Veteran Care: A Guide for Health Care Professionals in General Practice.
The aim of this guide is to offer direction for those who work in General Practice.
Recently I visited a medical practice to deliver a presentation on my experiences after being injured in service. After leaving the Armed Forces I found that GP’s don’t have the time or the service knowledge to work through some of the complex issues which veteran’s can present with. Accessing help and support from organisations, even if you know where to look, can be laborious and time consuming.
At the bottom of this post I have also included links for some of the NHS England online training and some downloads which I hope will be of use.
Defence Medical Welfare Service (DMWS)
DMWS is an independent charity providing an independent and confidential medical welfare service to frontline staff whenever they are receiving medical treatment. We understand that any hospital treatment or healthcare intervention whether planned or unplanned can be stressful and can bring with it feelings of isolation, stress and worry, all of which may hamper recovery.
DMWS Welfare Officers work with patients when their medical needs are being met but when other issues, problems or social influences may be distracting them from their recovery. We provide practical and emotional support to ensure that no family goes through the worry of injury or illness alone. The support we offer is tailored to the individual needs and may include a confidential and impartial listening ear, helping to explain and resolve any medical care issue and referrals to other agencies for support.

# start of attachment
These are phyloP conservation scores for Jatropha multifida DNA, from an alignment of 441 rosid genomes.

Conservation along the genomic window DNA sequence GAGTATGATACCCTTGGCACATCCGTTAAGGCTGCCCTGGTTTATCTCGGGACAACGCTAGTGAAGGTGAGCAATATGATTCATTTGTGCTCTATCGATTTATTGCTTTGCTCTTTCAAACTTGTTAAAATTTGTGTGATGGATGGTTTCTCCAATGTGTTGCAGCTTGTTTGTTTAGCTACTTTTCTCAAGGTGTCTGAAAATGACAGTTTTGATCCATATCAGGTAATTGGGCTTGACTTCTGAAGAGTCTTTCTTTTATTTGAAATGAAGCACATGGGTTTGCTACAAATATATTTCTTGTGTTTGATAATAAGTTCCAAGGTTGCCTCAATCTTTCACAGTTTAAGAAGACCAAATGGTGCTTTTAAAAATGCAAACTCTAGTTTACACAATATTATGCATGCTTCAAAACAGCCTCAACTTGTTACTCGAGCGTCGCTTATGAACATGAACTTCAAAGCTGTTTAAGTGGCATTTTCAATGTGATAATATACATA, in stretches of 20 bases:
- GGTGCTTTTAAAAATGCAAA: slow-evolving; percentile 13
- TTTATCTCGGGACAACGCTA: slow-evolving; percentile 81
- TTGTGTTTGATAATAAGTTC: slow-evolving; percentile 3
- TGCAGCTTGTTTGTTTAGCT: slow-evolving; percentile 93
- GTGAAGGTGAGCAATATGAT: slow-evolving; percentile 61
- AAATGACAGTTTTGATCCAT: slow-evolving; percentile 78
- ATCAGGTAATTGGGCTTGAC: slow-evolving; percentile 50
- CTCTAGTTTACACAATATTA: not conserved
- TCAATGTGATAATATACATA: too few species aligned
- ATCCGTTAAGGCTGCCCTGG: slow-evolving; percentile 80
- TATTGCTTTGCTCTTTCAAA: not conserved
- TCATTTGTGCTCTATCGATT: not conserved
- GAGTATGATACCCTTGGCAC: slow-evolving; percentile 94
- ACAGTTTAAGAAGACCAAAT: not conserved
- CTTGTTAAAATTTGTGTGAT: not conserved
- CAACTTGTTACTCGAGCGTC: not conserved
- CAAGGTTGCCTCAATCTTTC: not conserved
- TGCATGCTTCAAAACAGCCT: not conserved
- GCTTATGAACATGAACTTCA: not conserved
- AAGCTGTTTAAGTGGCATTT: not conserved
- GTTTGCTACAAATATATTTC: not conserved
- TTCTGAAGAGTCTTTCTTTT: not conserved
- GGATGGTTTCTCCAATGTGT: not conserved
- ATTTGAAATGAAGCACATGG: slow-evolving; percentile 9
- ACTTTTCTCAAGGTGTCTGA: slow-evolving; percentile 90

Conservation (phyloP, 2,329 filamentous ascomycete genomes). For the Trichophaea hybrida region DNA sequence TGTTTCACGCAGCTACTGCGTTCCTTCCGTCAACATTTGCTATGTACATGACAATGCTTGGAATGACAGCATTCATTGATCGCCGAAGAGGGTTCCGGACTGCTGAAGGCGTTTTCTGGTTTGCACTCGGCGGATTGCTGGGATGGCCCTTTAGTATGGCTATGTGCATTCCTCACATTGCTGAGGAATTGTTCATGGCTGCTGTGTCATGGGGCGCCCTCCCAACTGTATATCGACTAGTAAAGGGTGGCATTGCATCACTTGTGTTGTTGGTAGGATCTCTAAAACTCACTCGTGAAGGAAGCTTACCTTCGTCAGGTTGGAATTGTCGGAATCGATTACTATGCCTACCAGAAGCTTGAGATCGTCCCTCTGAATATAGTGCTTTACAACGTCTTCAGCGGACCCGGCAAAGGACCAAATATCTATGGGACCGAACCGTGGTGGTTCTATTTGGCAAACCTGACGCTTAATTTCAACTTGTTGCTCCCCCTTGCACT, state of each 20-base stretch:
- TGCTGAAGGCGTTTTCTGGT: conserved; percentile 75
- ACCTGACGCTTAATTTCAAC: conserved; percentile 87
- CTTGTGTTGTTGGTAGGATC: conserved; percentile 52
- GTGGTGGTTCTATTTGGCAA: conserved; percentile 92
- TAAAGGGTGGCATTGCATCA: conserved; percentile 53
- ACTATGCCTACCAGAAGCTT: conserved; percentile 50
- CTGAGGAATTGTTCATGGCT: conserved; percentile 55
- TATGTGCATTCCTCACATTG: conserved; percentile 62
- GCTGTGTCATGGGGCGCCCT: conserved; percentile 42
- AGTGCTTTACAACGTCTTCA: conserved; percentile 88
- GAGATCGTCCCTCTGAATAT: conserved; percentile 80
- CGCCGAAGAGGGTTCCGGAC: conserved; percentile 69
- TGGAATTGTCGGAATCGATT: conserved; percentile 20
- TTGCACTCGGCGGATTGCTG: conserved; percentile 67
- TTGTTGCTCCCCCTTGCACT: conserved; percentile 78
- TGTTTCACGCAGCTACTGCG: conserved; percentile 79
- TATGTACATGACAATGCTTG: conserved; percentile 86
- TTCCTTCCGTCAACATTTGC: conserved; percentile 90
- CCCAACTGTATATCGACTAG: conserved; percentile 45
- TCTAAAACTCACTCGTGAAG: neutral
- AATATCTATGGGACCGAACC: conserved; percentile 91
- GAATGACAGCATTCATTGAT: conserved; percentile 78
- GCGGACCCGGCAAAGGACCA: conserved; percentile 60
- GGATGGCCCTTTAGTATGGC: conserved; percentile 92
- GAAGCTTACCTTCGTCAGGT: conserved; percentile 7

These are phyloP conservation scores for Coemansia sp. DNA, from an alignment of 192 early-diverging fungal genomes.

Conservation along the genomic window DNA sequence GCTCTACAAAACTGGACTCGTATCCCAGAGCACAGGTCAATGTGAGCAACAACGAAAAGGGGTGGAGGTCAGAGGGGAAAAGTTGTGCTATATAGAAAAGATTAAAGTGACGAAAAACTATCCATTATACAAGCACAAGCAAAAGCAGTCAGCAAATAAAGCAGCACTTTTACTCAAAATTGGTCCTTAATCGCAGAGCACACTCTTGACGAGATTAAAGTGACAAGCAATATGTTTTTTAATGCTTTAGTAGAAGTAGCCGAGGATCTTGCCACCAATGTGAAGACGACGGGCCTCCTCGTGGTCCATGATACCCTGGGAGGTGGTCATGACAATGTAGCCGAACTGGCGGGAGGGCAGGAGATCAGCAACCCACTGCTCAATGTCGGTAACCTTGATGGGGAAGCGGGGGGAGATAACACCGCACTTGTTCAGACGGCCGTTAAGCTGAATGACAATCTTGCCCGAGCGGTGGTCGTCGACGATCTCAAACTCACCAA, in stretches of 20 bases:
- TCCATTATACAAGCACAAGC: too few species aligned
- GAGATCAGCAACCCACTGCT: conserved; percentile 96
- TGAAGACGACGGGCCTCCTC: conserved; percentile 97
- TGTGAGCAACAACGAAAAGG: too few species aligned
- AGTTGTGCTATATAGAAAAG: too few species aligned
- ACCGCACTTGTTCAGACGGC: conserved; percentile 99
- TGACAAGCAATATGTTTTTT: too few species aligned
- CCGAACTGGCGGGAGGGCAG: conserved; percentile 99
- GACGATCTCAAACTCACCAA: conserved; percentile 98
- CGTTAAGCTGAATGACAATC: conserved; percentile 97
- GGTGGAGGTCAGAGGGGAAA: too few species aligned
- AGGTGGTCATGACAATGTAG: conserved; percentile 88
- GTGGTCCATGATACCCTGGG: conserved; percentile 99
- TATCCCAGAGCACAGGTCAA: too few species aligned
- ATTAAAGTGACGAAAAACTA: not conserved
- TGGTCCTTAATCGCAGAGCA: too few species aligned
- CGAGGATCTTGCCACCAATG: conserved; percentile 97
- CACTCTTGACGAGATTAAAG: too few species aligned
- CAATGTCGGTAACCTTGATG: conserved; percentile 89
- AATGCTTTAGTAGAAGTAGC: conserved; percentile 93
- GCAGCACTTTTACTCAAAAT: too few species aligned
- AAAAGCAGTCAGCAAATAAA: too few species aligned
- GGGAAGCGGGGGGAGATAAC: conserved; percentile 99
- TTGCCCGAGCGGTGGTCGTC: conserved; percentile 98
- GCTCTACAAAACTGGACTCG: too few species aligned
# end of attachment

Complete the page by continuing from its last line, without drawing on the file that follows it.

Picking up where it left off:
All our Welfare Officers are full-time professionals drawn from a variety of backgrounds including military, healthcare, social work and counselling. They are all trained in Mental Health First Aid (MHFA) and have a Diploma in Welfare Studies accredited by the Institute of Welfare.
We operate across the UK, and overseas, supporting those who put themselves in harm’s way to serve our country. This includes Armed Forces personnel, Reservists, Veterans and their families, the Police, and increasingly other front line services, as well as to their primary care givers and healthcare professionals.
SSAFA provides lifelong support for veterans and their families. So if you’ve ever served in the Royal Navy, the Royal Marines, the British Army or the Royal Air Force, we’re here for you and your family when you need help, for life. That’s for both Regulars and Reserves.
Our trained volunteers can provide practical, emotional and financial support if and when you need it. Our network of local branches means that help and advice is always close at hand. When you contact us for support we will put you in touch with one of our experienced advisors in your area.
It is often the little things which make the most difference – but we are also experienced at dealing with complex problems. Here are some of the ways that we can help you.
NHS Choices: Healthcare for The Armed Forces Community
Healthcare information and support for the UK’s 10 million-strong armed forces community, including serving personnel, reservists, families and veterans.
NHS Healthcare for the Armed Forces Online Learning Programme
The Armed Forces community comprises current serving personnel, their families, and military veterans and their families; Reservists are considered serving personnel when mobilised or training, and veterans when not carrying out military duties. Whilst many aspects of health need are the same as other members of society, there are sometimes significant differences from other patients and particularly conditions attributable to life in the services and the overall impact of military life upon the family. These differences are sometimes reflected in the way in which healthcare is delivered, the range and types of services and the long-term impact upon the patient and their family.
This e-learning programme is designed to highlight both the similarities and the differences to allow healthcare personnel to understand both the context of military life and also how to appropriately respond to patient need. The programme is broken into three broad areas – the NHS care of current serving personnel, the NHS care of the families of military personnel and veterans, and finally veterans themselves.
I have enclosed a survey which could used by your practice to gather information about you veteran patients. I have also added some leaflets which have been created by NHS England and The Royal College of General Practitioners.